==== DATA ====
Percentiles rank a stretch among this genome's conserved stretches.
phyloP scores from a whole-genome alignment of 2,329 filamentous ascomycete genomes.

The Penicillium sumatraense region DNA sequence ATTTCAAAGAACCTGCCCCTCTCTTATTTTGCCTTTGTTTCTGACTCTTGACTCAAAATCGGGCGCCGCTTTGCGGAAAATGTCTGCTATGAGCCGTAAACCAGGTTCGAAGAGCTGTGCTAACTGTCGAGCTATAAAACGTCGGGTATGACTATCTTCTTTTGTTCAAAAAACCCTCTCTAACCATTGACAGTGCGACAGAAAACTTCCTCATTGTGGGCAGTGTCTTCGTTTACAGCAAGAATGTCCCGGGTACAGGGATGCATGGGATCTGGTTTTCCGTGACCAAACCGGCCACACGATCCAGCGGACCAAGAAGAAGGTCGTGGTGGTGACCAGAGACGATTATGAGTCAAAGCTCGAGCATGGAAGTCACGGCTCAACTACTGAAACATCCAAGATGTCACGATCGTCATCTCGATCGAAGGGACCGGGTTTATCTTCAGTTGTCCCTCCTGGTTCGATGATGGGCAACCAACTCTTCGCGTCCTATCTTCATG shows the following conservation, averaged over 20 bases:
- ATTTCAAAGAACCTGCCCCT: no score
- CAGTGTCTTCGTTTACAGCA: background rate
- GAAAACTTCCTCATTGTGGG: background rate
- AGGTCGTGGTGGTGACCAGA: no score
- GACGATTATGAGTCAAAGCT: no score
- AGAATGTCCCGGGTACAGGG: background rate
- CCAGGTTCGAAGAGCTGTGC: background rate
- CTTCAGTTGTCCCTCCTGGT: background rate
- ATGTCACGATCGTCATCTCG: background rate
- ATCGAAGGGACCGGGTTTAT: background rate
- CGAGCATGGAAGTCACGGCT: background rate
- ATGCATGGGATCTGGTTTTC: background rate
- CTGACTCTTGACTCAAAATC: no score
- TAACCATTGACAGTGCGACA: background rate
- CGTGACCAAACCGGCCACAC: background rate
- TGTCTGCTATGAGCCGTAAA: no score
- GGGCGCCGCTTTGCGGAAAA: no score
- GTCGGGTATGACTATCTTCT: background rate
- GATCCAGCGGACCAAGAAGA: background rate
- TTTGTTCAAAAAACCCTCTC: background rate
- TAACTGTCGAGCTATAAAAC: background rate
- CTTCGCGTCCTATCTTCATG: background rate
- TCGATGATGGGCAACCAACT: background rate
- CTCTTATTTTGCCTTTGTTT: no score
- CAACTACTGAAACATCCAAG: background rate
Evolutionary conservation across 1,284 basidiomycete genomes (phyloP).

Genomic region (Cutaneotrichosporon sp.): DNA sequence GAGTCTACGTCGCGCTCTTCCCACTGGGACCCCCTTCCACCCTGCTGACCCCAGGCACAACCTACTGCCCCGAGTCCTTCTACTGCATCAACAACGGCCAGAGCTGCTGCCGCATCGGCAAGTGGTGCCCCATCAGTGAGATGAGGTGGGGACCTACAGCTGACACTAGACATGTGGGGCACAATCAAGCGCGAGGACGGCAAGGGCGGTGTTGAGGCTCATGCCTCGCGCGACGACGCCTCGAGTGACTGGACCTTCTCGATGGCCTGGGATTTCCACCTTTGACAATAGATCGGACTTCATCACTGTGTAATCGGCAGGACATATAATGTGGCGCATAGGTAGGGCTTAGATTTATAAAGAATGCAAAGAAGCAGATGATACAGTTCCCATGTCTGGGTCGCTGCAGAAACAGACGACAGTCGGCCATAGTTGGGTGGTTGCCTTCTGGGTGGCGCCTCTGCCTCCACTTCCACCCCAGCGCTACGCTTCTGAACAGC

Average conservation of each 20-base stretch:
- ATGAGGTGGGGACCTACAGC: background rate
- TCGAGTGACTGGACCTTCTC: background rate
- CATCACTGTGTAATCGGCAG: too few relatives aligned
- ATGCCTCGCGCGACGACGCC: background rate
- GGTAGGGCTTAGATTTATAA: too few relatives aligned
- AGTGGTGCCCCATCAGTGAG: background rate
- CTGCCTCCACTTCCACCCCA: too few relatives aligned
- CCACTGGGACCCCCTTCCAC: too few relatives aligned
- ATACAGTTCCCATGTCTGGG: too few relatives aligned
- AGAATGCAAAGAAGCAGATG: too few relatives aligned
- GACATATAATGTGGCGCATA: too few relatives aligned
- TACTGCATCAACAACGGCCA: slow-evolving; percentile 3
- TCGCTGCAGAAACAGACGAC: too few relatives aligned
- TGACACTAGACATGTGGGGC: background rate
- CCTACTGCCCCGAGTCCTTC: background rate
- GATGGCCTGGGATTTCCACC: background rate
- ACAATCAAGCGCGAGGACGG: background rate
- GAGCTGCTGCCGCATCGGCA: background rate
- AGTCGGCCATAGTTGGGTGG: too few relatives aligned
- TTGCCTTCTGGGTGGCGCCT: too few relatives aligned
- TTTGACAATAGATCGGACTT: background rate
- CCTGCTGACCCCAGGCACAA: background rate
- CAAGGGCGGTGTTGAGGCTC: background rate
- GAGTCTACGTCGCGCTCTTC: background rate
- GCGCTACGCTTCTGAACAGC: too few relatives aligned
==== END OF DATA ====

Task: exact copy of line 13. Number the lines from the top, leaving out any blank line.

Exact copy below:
- ATCGAAGGGACCGGGTTTAT: background rate